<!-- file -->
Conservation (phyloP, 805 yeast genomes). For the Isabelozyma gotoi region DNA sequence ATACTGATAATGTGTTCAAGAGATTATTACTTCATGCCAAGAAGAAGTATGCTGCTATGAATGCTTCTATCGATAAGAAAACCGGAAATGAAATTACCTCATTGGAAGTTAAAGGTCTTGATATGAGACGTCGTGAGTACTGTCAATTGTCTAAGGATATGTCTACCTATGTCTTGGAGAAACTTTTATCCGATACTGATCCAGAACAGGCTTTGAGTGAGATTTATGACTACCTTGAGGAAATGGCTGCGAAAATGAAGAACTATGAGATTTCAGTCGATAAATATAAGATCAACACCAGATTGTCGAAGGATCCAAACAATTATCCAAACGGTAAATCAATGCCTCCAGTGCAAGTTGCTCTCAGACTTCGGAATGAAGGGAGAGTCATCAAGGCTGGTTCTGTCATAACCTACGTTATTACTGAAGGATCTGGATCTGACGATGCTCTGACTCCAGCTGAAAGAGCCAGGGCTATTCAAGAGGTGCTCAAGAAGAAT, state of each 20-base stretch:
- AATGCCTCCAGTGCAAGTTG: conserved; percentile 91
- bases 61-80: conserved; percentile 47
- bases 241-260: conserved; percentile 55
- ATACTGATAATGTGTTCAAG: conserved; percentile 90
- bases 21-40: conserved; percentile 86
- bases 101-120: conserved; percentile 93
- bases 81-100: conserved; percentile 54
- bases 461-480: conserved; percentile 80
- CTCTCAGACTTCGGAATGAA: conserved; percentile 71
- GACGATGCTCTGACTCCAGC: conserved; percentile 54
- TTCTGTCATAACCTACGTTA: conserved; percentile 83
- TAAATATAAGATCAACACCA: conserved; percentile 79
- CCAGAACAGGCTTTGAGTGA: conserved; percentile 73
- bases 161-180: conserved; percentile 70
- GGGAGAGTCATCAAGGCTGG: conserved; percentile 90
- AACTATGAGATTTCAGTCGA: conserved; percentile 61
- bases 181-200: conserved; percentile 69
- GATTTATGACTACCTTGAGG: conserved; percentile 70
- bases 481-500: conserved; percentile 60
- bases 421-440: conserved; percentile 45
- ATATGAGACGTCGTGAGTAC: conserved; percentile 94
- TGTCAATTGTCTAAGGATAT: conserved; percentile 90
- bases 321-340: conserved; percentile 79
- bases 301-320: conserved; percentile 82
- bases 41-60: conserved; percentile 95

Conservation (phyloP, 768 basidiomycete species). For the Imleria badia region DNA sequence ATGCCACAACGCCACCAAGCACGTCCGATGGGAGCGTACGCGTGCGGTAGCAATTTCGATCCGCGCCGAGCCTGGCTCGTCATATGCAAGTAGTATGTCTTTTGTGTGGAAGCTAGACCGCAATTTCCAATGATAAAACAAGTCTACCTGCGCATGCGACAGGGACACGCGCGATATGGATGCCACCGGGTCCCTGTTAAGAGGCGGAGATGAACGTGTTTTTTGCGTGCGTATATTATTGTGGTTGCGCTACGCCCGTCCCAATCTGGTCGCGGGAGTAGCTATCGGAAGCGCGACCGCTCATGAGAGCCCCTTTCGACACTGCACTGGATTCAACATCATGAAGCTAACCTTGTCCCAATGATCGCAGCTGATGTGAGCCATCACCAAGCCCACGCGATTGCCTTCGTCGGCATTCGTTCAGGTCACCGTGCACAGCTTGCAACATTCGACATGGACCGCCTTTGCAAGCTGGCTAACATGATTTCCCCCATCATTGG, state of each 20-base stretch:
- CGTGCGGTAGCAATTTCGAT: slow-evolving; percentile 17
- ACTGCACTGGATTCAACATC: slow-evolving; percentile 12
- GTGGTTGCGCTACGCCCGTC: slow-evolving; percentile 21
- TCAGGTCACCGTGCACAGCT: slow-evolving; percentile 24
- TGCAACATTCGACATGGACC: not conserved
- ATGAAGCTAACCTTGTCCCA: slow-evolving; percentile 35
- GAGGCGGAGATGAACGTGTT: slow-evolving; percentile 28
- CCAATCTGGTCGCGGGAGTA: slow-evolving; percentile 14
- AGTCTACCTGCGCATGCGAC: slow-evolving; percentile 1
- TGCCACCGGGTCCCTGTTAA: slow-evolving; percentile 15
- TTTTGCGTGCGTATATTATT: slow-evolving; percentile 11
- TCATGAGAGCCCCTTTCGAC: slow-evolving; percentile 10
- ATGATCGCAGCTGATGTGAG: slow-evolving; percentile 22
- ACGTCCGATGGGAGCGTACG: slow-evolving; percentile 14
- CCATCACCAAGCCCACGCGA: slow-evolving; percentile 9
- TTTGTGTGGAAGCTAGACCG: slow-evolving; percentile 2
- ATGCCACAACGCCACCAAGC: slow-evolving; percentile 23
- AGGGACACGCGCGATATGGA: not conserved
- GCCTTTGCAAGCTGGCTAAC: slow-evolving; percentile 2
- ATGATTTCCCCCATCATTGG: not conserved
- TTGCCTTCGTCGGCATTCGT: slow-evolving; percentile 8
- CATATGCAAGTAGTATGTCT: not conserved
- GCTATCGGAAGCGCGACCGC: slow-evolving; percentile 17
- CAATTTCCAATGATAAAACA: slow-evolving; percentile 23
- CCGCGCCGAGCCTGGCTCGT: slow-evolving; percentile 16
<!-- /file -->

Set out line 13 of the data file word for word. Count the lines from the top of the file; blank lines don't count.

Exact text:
- TAAATATAAGATCAACACCA: conserved; percentile 79